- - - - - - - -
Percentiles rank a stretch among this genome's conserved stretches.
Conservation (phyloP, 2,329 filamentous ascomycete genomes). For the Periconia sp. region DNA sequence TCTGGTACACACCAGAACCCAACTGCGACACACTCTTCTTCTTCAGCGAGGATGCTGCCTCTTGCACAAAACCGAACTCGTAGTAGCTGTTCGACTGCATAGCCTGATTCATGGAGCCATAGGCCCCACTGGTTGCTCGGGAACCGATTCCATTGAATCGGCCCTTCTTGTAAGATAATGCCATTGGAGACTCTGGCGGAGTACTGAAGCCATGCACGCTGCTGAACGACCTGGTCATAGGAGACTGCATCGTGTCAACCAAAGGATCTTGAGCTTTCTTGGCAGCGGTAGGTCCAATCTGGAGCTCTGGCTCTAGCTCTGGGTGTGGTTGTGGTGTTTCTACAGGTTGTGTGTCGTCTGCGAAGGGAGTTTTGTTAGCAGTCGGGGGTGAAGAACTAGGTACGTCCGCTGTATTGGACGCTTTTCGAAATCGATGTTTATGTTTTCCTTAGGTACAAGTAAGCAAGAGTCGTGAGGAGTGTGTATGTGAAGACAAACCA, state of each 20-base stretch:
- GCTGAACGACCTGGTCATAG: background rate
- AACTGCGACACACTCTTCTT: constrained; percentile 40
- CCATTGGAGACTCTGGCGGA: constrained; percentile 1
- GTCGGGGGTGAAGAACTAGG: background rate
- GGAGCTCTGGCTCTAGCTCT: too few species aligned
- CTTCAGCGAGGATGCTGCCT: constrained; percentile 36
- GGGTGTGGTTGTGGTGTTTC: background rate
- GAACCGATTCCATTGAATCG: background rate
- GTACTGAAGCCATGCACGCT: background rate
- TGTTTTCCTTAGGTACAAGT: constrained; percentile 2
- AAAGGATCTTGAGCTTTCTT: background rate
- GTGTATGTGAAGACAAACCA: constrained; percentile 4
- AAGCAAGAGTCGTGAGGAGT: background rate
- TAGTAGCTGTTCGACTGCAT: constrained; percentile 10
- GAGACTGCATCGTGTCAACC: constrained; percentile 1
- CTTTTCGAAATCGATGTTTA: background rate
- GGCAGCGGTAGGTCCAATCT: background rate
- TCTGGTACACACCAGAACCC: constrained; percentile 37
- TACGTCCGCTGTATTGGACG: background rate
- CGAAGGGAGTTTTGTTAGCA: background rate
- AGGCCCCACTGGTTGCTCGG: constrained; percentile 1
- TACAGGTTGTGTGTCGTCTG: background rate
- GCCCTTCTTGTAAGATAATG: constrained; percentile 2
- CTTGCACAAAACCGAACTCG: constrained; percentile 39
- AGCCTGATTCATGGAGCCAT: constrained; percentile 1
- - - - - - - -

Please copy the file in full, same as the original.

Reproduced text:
Percentiles rank a stretch among this genome's conserved stretches.
Conservation (phyloP, 2,329 filamentous ascomycete genomes). For the Periconia sp. region DNA sequence TCTGGTACACACCAGAACCCAACTGCGACACACTCTTCTTCTTCAGCGAGGATGCTGCCTCTTGCACAAAACCGAACTCGTAGTAGCTGTTCGACTGCATAGCCTGATTCATGGAGCCATAGGCCCCACTGGTTGCTCGGGAACCGATTCCATTGAATCGGCCCTTCTTGTAAGATAATGCCATTGGAGACTCTGGCGGAGTACTGAAGCCATGCACGCTGCTGAACGACCTGGTCATAGGAGACTGCATCGTGTCAACCAAAGGATCTTGAGCTTTCTTGGCAGCGGTAGGTCCAATCTGGAGCTCTGGCTCTAGCTCTGGGTGTGGTTGTGGTGTTTCTACAGGTTGTGTGTCGTCTGCGAAGGGAGTTTTGTTAGCAGTCGGGGGTGAAGAACTAGGTACGTCCGCTGTATTGGACGCTTTTCGAAATCGATGTTTATGTTTTCCTTAGGTACAAGTAAGCAAGAGTCGTGAGGAGTGTGTATGTGAAGACAAACCA, state of each 20-base stretch:
- GCTGAACGACCTGGTCATAG: background rate
- AACTGCGACACACTCTTCTT: constrained; percentile 40
- CCATTGGAGACTCTGGCGGA: constrained; percentile 1
- GTCGGGGGTGAAGAACTAGG: background rate
- GGAGCTCTGGCTCTAGCTCT: too few species aligned
- CTTCAGCGAGGATGCTGCCT: constrained; percentile 36
- GGGTGTGGTTGTGGTGTTTC: background rate
- GAACCGATTCCATTGAATCG: background rate
- GTACTGAAGCCATGCACGCT: background rate
- TGTTTTCCTTAGGTACAAGT: constrained; percentile 2
- AAAGGATCTTGAGCTTTCTT: background rate
- GTGTATGTGAAGACAAACCA: constrained; percentile 4
- AAGCAAGAGTCGTGAGGAGT: background rate
- TAGTAGCTGTTCGACTGCAT: constrained; percentile 10
- GAGACTGCATCGTGTCAACC: constrained; percentile 1
- CTTTTCGAAATCGATGTTTA: background rate
- GGCAGCGGTAGGTCCAATCT: background rate
- TCTGGTACACACCAGAACCC: constrained; percentile 37
- TACGTCCGCTGTATTGGACG: background rate
- CGAAGGGAGTTTTGTTAGCA: background rate
- AGGCCCCACTGGTTGCTCGG: constrained; percentile 1
- TACAGGTTGTGTGTCGTCTG: background rate
- GCCCTTCTTGTAAGATAATG: constrained; percentile 2
- CTTGCACAAAACCGAACTCG: constrained; percentile 39
- AGCCTGATTCATGGAGCCAT: constrained; percentile 1